There is a growing gap between the standard of the financial reporting process as set out in codes and guides, and the day-to-day reality in Britain’s plcs. The inability or unwillingness to reconcile the two is puzzling. The corporate governance failure rate we see among companies is high enough in these relatively benign economic conditions to suggest that failure is not the exclusive preserve of the reckless or the hopeless – so much so that one wonders if the financial reporting standards we attempt to impose on companies are too high, or perhaps we expect too much integrity from the financial reporting process of organisations whose primary purpose is to create shareholder wealth.
It was somewhat surprising when the Mayflower Corporation, Britain’s largest bus maker, announced last month that it had placed most of its operations into administration. The group was actually profitable but was saddled with debts of nearly 10 times profits. The group’s lenders were already showing their impatience, as demonstrated by the announcement just days prior to the step into administration of the departure of three top executives, including the FD, and the appointment of an interim FD and chief restructuring officer.
The last straw for the group’s backers seems to have been the problem with the accounting system. Mayflower announced it had discovered irregularities in its TransBus Division, relating principally “to delays in passing on payments from customers to one of the group’s finance providers”. The company said the adjustments required as a result of the irregularities were likely to increase the group’s previously announced net debt figure by no more than £20m. The adjustments were not expected to hit profits, although investigations by PricewaterhouseCoopers continue.
The tale of yet another accounting crisis at a quoted company appeared at the same time as the wary non-executive director was being targeted with another shed load of advice, this time from the Institute of Chartered Accountants in England and Wales. As part of a series, the ICAEW has prepared advice for audit committees on monitoring the integrity of financial statements. One of the main roles of a company’s audit committee is to monitor the integrity of the financial statements and other formal announcements relating to financial performance. The guidance points out that most of transactions are routine. It is the remaining non-standard transactions that require most attention.
The first issue for directors is knowing what to be worried about. As the guidance says: “The determination as to whether a judgement is significant will vary between companies and there is no single criterion or set of criteria that can be applied universally.”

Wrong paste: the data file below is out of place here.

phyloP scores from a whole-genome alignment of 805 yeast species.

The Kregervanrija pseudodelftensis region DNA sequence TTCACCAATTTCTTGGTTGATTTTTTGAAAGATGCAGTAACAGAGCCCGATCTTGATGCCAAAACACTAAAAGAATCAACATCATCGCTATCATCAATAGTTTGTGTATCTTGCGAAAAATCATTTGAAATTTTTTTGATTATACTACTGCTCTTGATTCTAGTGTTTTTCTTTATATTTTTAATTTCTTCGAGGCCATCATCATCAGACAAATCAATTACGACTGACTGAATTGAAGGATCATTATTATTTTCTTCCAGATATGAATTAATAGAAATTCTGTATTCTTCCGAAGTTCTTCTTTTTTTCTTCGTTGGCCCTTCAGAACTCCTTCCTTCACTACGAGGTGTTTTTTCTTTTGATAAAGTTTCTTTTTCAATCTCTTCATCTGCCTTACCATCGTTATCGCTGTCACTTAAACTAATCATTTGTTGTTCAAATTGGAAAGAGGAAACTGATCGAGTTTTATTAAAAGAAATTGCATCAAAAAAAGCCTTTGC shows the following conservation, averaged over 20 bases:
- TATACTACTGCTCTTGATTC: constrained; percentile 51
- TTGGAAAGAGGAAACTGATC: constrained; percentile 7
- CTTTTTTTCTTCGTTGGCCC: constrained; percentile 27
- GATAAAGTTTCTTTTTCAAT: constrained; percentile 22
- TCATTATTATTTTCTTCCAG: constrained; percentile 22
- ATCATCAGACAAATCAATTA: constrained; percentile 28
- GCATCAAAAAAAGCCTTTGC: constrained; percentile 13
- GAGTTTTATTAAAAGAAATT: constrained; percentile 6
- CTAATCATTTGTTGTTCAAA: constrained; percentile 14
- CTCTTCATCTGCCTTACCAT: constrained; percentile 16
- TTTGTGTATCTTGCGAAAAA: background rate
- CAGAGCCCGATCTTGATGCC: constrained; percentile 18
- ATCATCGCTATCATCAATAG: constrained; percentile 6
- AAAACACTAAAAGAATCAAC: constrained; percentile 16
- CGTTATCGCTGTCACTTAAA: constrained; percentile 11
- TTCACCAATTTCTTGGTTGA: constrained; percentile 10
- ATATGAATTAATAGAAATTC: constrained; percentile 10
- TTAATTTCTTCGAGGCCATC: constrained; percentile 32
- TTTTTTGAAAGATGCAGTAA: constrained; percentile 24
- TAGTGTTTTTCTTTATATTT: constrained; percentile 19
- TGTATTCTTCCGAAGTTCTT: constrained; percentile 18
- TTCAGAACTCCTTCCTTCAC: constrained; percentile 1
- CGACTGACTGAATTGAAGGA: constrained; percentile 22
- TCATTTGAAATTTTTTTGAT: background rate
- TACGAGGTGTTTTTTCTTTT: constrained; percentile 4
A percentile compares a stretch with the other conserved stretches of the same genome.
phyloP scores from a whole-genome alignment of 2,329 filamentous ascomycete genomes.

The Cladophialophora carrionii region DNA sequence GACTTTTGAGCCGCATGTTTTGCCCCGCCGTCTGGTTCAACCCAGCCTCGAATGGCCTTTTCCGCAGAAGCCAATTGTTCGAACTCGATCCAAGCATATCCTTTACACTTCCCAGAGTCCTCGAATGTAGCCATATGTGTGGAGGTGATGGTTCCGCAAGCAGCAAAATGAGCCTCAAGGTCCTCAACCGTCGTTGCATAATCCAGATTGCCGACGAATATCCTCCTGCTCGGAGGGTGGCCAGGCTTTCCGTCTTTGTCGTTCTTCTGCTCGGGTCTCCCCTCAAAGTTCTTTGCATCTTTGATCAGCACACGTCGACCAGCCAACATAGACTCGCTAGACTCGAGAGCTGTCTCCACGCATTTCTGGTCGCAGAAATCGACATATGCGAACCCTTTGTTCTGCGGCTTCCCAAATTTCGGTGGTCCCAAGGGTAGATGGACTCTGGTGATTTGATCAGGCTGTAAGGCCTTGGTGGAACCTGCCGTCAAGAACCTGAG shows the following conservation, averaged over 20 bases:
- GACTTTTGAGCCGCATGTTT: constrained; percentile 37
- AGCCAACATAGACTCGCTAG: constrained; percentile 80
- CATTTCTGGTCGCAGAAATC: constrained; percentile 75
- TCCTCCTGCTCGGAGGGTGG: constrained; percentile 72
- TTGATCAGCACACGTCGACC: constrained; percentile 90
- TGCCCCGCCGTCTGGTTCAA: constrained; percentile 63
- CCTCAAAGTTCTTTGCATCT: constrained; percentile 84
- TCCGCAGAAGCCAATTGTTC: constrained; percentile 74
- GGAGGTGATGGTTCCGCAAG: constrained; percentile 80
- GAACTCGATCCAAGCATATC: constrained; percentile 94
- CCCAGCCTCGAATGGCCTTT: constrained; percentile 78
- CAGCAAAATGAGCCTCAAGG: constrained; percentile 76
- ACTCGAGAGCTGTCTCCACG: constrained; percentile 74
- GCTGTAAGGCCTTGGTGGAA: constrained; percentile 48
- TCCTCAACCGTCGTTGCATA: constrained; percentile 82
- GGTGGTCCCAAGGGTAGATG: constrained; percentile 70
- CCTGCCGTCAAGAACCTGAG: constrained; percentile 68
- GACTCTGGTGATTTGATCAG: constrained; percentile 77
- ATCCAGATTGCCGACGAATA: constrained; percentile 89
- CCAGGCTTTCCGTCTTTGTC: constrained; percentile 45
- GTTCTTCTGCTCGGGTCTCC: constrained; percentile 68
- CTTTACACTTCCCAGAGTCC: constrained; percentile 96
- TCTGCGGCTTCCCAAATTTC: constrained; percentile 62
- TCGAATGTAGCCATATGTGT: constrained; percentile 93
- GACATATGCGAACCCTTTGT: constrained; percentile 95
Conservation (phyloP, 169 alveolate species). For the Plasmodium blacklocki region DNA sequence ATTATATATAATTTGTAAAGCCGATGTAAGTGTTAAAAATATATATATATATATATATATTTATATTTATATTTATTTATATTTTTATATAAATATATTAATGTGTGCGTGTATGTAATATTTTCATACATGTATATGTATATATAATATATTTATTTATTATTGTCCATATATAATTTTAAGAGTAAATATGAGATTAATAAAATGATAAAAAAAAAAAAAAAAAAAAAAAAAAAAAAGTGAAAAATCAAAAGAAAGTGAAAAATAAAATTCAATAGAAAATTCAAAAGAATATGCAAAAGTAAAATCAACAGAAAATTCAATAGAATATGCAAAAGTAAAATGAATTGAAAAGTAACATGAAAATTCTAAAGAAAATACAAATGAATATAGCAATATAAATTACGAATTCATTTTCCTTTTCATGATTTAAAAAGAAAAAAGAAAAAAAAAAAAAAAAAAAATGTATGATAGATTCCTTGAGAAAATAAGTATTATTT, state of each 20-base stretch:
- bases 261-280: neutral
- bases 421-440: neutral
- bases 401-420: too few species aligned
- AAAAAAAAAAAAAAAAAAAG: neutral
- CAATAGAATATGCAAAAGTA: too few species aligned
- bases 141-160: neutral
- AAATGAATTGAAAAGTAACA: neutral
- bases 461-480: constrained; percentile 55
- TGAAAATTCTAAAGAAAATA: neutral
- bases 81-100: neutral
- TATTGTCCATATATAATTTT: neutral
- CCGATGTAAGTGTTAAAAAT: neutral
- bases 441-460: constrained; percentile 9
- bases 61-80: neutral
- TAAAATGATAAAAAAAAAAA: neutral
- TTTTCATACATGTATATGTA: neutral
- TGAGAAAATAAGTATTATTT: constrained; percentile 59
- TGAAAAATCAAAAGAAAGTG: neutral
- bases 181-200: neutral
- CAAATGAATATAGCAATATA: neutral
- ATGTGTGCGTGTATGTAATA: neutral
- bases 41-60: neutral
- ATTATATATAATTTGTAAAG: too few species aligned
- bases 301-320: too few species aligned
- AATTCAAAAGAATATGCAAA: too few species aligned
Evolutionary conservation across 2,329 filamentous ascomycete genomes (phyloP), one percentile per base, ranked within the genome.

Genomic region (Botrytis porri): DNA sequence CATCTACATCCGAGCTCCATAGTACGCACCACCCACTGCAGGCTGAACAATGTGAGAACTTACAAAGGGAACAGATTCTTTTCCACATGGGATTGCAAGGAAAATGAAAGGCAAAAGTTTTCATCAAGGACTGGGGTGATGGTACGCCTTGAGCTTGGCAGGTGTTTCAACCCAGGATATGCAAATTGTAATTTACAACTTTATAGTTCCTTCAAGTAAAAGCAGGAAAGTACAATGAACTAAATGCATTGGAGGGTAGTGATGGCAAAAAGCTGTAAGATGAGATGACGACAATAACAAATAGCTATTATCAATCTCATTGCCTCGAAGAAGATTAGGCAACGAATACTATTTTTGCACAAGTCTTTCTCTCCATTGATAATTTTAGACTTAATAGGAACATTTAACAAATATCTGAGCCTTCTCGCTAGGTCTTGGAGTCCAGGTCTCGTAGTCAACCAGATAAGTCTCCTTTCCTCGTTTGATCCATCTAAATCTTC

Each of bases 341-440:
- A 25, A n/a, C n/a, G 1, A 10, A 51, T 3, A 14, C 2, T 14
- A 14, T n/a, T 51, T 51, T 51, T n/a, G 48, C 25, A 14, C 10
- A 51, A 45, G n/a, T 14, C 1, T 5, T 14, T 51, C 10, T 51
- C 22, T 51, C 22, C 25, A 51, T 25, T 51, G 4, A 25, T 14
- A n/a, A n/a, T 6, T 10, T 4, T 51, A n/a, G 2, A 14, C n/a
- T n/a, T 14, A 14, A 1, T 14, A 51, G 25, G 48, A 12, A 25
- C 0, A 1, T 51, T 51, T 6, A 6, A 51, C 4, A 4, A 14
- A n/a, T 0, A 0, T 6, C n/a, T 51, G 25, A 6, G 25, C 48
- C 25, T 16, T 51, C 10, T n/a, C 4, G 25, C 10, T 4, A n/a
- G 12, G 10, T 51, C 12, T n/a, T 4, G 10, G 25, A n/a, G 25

The problem with the advice from the ICAEW is that it assumes all the accounting systems and the numbers are in place, working and producing meaningful numbers. Judgements can only be made on the information that is made available to the directors. Non-executive directors, in particular, are dependent on the data presented to them. One of the key roles of non-executives must be not only to challenge the executive directors on the decisions they have made, but also on the integrity of the information on which they are basing their decisions. All of the guidance in this area assumes the raw data is OK and that it is up to the board to reach the right decision. But it seems the numbers in the board papers need to be treated with scepticism. It would be interesting to know how many audit committees ask to see the financial controller to check on how confident he or she is that the numbers are right, or talk to the internal and external auditors about compliance work and reconciliations, ensuring they were being performed properly and in a timely fashion.
Non-execs should also check that the numbers they are looking at are not the result of spreadsheet jockeying. The Excel spreadsheet has its place, but not in producing financial statements for quoted companies.
Directors should also check that the numbers they see can actually be traced by the numbers the system is producing, without overt manipulation for presentational purposes.
Spend time talking to interim FDs, investigators from professional firms and turnaround managers and you hear stories of incompetence which often break through to the public domain. Many FDs know there is too much ‘value added’ and not enough ‘getting the numbers right’.